Said Bill Pronzini, an author whose work Queen admired:


He [Queen] was an editorial tinkerer—often changed story titles, and substituted words and phrases and rewrote sentences in the text—and I’m not really comfortable with that sort of thing without being consulted. But I never once disagreed with an editorial change Fred made in any of my manuscripts; and only once did I dispute a title change, and then mildly. His revisions were always carefully considered from the writer’s point of view and invariably made a thought or plot point more clear, sharpened characterization, improved dialogue or narrative flow.

 
Many of Queen’s editorial “tinkerings” survive today in the several long-running series of EQMM’s most prolific and cherished short story writer, Edward D. Hoch, who writes:


Fred suggested occasional ideas for stories, things for Nick Velvet to steal, new characters I might try. On at least two occasions, with Rand and Dr. Sam Hawthorne, he immediately recognized the potential for a lengthy series in just the first story. And in both cases he suggested important changes in my protagonist’s name. Rand was shortened from my original “Randolph,” perhaps to suggest James Bond. And my “Dr. Sam” acquired the New Englandish family name of Hawthorne.


Editors’ changes are not always so kindly interpreted as “suggestions,” as they are in Ed Hoch’s letter. But we know that Queen’s changes usually met with acceptance even when authors disagreed with him. Multiple EQMM Readers Award winner Clark Howard recalls that Dannay couldn’t always explain why he wanted a certain revision, but says, “I respected him enough that he didn’t have to.”


The reverence writers felt for Frederic Dannay had its roots, in part, in the enormous status Ellery Queen enjoyed as a writer. With one hundred fifty million copies of his books in print worldwide, he was known to nearly everyone who ever picked up a work of popular fiction. Added to this was Dannay’s extensive, scholarly knowledge of the literature of crime and detection. Whatever sort of mystery fiction they wrote—be it hardboiled, cozy, pure detection or suspense—writers knew they were in the hands of an editor who understood what they were trying to achieve.


For readers, Queen’s vast knowledge of crime fiction and the use he made of it in his publications was revolutionary. Dannay believed that the intelligent reader of literate Golden Age whodunits would enjoy well-written private eye and espionage and pure suspense stories, too, if the best writers of these tales were presented to them in a single book—alongside their favorite Golden Age authors. It was something that had never been tried before, and it worked like a charm. During EQMM’s first decade, as Dannay reprinted stories he’d gathered for his own personal library of crime fiction (the most complete collection in the world), slowly adding previously unpublished stories by both famous and unknown authors, EQMM’s circulation soared. To both writers and readers he had become the editor.


The esteem, and sometimes awe, in which writers, especially newcomers to the magazine, held Queen made it easy for him to inspire and draw from writers ever better work. By the sixties, EQMM was receiving stories from new writers who had grown up with the magazine and were among its most loyal readers. One of those readers-turned-writers, William Bankier, still thinks of Fred Dannay with affection. A simple complimentary remark from Dannay as he introduced on of Bankier’s stories was enough to encourage the young writer to develop his unique talent. Clark Howard, who began selling stories to EQMM in 1980, describes his brief conversations with Dannay as “memorable moments. Talking to a living legend is always a fine experience.”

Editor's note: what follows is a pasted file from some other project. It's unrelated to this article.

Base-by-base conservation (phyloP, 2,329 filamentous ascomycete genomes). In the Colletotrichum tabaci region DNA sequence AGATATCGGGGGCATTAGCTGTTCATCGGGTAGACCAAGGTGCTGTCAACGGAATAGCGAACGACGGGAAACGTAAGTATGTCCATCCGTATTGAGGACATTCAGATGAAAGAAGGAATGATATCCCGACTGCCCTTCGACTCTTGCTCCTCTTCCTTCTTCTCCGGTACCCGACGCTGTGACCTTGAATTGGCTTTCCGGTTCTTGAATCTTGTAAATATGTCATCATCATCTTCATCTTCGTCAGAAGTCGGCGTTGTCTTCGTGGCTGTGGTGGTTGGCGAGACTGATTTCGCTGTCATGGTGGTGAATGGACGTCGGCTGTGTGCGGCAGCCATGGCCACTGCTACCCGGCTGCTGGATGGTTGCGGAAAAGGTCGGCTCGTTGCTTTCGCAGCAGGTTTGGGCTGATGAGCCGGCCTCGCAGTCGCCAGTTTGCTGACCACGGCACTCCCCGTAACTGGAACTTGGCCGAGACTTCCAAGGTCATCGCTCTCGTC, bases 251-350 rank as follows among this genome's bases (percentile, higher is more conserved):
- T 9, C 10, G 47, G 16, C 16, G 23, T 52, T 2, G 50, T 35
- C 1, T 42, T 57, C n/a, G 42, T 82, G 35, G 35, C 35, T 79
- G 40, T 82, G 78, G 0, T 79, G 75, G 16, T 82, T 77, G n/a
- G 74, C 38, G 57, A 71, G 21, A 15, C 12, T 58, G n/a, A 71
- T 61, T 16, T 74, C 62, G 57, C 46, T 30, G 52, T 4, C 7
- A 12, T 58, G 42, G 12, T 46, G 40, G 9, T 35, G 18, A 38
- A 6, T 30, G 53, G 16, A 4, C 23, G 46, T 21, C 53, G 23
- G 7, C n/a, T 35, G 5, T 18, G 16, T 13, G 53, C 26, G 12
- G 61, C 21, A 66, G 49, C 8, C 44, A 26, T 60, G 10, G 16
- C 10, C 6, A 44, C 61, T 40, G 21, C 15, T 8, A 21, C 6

By the sixties and early seventies, Queen had become a living legend as an editor, but fame never caused him to become unapproachable. Friends such as Dorothy Salisbury Davis recall that he loved nothing better than to put his feet up on a chair and talk about the craft of the mystery, both the short story and the novel. He was warmly welcoming, and for that reason, writers remember him with fondness as well as respect.


As for the editors of EQMM (present and to come), we cannot but think appreciatively of Frederic Dannay, for we work within the structure he created. So sound were the principles and ideals on which Dannay founded his magazine that EQMM remains today essentially Queen’s house. Entertainment combined with insight into the human condition, that is how Frederic Dannay once described the best mystery fiction—and that is what he dedicated EQMM to providing. Over the years, EQMM’s subsequent editors have made a few minor renovations: an out-of-style paper removed from a wall; a room or two added to accommodate new developments in the field. But never an alteration to the fundamental design, which was meant to be encompassing and grand—including, as Queen said, the best the genre had to offer, both old and new—always of the highest literary quality.

 

Janet Hutchings

Other articles by this West 87nd Street Irregular
(1) On Editing  at Something is going to Happen (Aug 8, 2012)
(2)
Holiday Shorts  at Something is going to Happen (Dec 19, 2012)
(3) Interview with Janet Hutchings  by Art Taylor (Dec 1, 2015)

Page first published on Jul 1. 2011 
Last updated Jul 17, 201
7
 

© Original text 1999, Used by permission
 

NAAR PAGINA: 1 2 3 4 5 6 7 8 9


 
Inleiding | Plattegrond | Q.B.I. | Liist Verdachten | Wie?  | Q.E.D. | Moord en scene | Nieuw | Auteursrecht
Copyright © MCMXCIX-MMXIV   Ellery Queen, een website rond deductie. Alle rechten voorbehouden.